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Newbie questions and the return of Bob Moog

Discussion in 'Recording' started by BarilkoLives, Oct 1, 2002.

  1. BarilkoLives

    BarilkoLives Guest

    I'm just starting to dip my feet in the waters of MIDI sound modules and I wanted to know people's opinions on what is hot and what is not in the world of modules. We have a Yamaha SY-99 connected to a Roland JV1080 at our school and it's pretty sweet...but I want to know what else is out there, good and why.

    I've got a Roland PC-70 master keyboard but nothing to control except my virtual instuments.
    I checked out Roland's site and saw the XV5050 which looks pretty sweet. What do you guys have to say? :tu:
  2. Nate Tschetter

    Nate Tschetter Active Member

    Feb 28, 2001
    Hi Daniel

    It all depends on what you want to do. The SY99 is a powerful synth in terms of its FM engine. It was the most sophisticated and advanced of all the FM platforms. However, by the time it came out, sample based synthesis was the new kid on the block so everyone was flocking from pure waveforms as oscillators to samples.

    The 1080 is capable but any synth whose engine is technology driven will make its way to digital landfill sooner or later. The main reason is as computer components become cheaper, manufacturers can keep escalating their specifications and offer twice as much "stuff" this year for cheaper than they did last year.

    Enter the ROMpler. Basically, a sample based synth with lots of instrument waveforms in its ROM. You can run said waveforms through various synthesizer functions, mainly subtractive in nature. They're great for playing live and having something around with lotsa sounds that are quick to get it but as pure "synthesizers" they're rather limited.

    If you want to get into synthesis, get a basic analog synth like a Minimoog or a Juno-106. You can learn what all modulation sources (typically, filter, amplitude and pitch) do to the oscillator. You can learn about pulse width modulation, all that stuff. Then, check out something like the Nord Modular...a truly fantastic instrument that you program by patching virtual modules together.

    If you want to get into other methods of synthesis, check out an FM box like the SY you have or NI's FM7. Do a little sampling, you can put samples into an SY99 and run them as operators in the FM stack. Get a sampler or soft sampler like Gigastudio or HALion.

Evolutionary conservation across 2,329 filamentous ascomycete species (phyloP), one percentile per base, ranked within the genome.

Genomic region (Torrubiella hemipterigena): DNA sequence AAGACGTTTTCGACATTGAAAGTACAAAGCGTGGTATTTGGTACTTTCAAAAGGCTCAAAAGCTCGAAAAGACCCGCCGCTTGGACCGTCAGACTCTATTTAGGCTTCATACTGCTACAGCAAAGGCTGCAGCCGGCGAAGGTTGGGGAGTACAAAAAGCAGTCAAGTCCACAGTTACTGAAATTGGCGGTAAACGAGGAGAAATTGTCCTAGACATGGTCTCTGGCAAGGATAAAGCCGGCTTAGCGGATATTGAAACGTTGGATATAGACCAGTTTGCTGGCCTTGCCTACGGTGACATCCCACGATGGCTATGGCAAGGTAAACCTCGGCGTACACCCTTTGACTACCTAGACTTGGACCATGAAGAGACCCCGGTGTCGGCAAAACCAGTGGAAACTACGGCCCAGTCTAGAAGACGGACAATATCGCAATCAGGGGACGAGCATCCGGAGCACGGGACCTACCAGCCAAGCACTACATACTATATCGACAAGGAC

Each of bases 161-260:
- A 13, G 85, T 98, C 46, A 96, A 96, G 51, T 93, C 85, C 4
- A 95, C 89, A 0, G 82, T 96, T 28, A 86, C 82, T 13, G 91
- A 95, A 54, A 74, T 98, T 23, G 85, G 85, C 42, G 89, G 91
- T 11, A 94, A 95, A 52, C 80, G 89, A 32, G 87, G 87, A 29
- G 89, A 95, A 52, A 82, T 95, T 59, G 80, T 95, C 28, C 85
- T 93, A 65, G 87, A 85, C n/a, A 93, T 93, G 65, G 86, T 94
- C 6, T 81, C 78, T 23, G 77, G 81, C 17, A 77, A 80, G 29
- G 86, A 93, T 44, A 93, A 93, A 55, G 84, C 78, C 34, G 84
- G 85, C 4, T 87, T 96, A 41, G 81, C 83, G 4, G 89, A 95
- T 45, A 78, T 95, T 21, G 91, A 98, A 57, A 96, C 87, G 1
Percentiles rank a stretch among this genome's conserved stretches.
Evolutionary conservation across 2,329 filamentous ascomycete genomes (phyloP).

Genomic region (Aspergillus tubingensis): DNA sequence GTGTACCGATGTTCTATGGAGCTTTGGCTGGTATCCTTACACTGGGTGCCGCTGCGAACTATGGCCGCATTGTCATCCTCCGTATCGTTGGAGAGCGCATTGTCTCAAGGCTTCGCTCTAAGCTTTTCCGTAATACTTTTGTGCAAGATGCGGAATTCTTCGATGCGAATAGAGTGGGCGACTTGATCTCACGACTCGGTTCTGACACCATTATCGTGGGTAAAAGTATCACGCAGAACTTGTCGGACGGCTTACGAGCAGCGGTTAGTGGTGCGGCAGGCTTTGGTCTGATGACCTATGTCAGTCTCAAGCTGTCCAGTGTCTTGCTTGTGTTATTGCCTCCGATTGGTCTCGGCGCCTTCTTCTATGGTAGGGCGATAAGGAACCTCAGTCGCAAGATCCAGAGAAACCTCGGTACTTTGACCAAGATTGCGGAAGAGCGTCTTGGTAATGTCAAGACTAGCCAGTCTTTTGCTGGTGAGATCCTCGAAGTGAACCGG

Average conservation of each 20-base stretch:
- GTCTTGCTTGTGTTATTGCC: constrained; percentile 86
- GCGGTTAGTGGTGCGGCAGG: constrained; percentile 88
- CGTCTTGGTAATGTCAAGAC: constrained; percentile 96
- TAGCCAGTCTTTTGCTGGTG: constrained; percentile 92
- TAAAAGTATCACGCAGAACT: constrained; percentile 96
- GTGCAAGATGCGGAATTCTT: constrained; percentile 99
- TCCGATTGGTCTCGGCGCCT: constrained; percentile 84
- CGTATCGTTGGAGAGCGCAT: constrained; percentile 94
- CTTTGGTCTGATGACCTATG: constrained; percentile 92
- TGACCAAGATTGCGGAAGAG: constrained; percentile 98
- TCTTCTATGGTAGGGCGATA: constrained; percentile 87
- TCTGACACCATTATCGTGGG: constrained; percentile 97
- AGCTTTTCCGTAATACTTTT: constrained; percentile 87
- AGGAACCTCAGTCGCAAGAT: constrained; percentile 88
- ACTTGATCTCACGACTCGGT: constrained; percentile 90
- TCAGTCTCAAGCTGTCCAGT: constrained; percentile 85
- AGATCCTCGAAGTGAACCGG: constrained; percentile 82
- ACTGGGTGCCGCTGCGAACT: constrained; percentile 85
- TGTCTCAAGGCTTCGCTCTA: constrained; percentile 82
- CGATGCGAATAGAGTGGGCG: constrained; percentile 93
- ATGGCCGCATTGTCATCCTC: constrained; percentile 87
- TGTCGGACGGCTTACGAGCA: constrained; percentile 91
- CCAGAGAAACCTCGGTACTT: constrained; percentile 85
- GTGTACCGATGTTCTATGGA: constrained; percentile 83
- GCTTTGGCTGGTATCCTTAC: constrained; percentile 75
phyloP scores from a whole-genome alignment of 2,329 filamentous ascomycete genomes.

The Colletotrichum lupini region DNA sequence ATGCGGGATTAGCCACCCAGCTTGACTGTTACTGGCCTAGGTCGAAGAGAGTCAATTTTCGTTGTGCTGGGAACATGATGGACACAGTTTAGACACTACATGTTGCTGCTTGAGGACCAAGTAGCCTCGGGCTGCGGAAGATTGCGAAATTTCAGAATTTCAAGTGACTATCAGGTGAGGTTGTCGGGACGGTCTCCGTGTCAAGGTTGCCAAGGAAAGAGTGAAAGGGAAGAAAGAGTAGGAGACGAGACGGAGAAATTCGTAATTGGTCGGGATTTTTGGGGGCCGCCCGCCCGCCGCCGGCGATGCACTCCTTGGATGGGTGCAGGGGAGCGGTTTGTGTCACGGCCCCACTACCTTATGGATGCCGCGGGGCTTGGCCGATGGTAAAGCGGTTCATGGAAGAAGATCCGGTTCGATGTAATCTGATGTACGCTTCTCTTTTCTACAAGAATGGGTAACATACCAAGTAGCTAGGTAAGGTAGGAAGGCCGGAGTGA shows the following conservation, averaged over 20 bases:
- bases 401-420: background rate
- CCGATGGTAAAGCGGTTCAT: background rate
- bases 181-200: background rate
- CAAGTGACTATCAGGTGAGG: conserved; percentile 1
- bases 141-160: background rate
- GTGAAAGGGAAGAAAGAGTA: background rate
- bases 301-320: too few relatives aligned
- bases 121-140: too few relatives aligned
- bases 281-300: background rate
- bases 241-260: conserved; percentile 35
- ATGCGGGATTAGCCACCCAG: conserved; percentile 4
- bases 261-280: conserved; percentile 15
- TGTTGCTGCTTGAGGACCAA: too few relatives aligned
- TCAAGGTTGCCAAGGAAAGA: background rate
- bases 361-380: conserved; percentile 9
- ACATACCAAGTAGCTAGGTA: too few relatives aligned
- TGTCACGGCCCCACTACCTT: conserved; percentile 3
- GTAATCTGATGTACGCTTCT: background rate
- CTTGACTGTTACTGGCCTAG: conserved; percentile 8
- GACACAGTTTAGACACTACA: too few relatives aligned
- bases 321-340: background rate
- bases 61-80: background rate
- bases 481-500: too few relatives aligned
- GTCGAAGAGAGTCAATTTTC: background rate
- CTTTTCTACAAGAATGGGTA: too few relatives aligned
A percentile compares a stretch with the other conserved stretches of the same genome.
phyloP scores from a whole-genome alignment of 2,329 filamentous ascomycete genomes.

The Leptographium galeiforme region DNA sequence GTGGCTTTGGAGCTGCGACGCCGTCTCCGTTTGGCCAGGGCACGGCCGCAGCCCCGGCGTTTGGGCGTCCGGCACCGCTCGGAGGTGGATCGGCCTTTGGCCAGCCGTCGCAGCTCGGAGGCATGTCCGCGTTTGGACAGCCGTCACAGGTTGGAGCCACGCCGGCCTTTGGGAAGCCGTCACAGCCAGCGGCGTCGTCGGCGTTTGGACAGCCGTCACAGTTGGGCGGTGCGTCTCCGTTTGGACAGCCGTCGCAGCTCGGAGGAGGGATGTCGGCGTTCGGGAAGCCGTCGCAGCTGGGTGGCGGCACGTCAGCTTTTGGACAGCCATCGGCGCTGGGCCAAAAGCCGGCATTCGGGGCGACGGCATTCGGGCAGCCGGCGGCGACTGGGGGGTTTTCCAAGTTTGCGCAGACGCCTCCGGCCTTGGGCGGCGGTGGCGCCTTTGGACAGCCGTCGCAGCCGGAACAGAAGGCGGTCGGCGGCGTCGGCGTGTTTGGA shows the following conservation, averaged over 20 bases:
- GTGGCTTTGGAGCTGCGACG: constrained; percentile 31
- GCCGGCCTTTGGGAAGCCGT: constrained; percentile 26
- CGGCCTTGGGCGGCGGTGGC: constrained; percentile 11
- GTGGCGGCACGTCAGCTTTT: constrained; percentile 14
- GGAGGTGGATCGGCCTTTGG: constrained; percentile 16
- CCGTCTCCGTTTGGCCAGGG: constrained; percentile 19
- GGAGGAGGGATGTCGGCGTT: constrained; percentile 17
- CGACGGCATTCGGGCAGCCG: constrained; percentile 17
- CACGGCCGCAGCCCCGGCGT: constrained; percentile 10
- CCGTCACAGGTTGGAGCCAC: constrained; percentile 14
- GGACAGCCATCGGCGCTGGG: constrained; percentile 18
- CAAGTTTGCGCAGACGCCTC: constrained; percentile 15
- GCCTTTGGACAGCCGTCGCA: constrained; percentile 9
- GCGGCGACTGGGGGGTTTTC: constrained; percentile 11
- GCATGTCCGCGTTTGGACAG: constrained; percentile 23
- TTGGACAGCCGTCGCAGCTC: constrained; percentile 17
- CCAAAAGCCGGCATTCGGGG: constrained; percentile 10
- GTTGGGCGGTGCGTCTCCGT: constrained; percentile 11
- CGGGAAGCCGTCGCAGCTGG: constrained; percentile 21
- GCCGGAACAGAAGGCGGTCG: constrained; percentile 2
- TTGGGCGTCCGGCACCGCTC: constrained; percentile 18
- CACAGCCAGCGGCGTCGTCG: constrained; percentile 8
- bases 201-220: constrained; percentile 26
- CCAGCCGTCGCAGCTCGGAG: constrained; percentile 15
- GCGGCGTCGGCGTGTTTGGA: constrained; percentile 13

There's lotsa stuff out there...check it out...let us know what you discover.
  3. Kev

    Kev Well-Known Member

    Nov 13, 2001
    I'd like to vote for the JV1080.

    I have more than a few of them.
    This has been a main stay of the industry for some time. Heard on many adds and promo's etc. A great workhorse.

    True some sounds have dated but you do get that with synths. The expansion cards can help here as many are much newer than the machine itself. For a preset sound base this is a good buy. It has a fair GM section so all bases are covered.

    And speaking of buy these machines have dropped in price as they are now not part of the current Roland stable and you won't find downloads on their site. This works to your advantage and you should push this point when haggling for price.

    There are many JV1080 user groups out there so help is not far away.

    I recommend this machine for the price.

    Once you have the preset machine sorted you can then go looking for the machine you want to program. The Moog thing. Perhaps a Virus. :D
  4. BarilkoLives

    BarilkoLives Guest

    That's some good advice about the 1080, Kev. I'll definitely be keeping that in mind next time I go shopping. There is one thing about the 1080 that I haven't quite figured out yet: the 1080 has its drum patches on a dedicated Channel 10, only allowing one Drumset to be accessed at a time...Is there a way around this? Is there a way to use the PowerKit and the RaveKit simultaneously in a song?
    I'd would like to see some opinions on some other modules - Korg for example. What are the main advantages in functionality between a Triton module and a Roland XV5050 on a practical, "in-the-studio" level? Are there any "quirks" to be aware of that might create issues in day-to-day operations?
    Nate, I'm not exactly familiar with the inner technology of FM synthesis (I think we did about 30 minutes on it during one of my analog synth classes), so I'm not quite sure what you meant by "running a sample as an operator in an FM stack."
    If you could clarify this for me or recommend some other sites that cover this type of material, that would be most-righteous and I would be forever grateful :D
  5. Kev

    Kev Well-Known Member

    Nov 13, 2001
    this is part of the reason I have multiple 1080's

    Yes there is a work-around .... sort of.
    But NO you can not have use both the PowerKit and the RaveKit simultaneously in a song from one 1080.
    The work around will involve breaking away from the General Midi approach of drums on 10. You will end up with a drum sound on separate midi tracks. If it is just one sound from the other kit than try tracking that one sound to audio.
    later on this one.

    oh wow ... a can of worms here. I think it best to not ask this question yet. I am taking your first statement,
    "I'm just starting to dip my feet in the waters of DI sound modules "
    literally. There is too much to learn to ask this question and really understand the answers that will come.
    again more later.

    sorry Nate,
    I'm taking over the thread :eek:

    Nate said,
    This means exactly that. Instead of a machine having an analog circuit to run an oscillator in Amplitude Modulation(AM) or Frequency Modulation(FM) and then build on that ...... it is possible to start with a pre recorded waveform and go from there.

    ... now I think it is time to back up and break your original post into sections.
    section 1 is just the midi and it's protocols
    section 2 is the modules and the bang for the buck
    section 3 is the programming of a sound from first principles

    I hope I haven't overstepped the mark and I'm not trying to be patronising.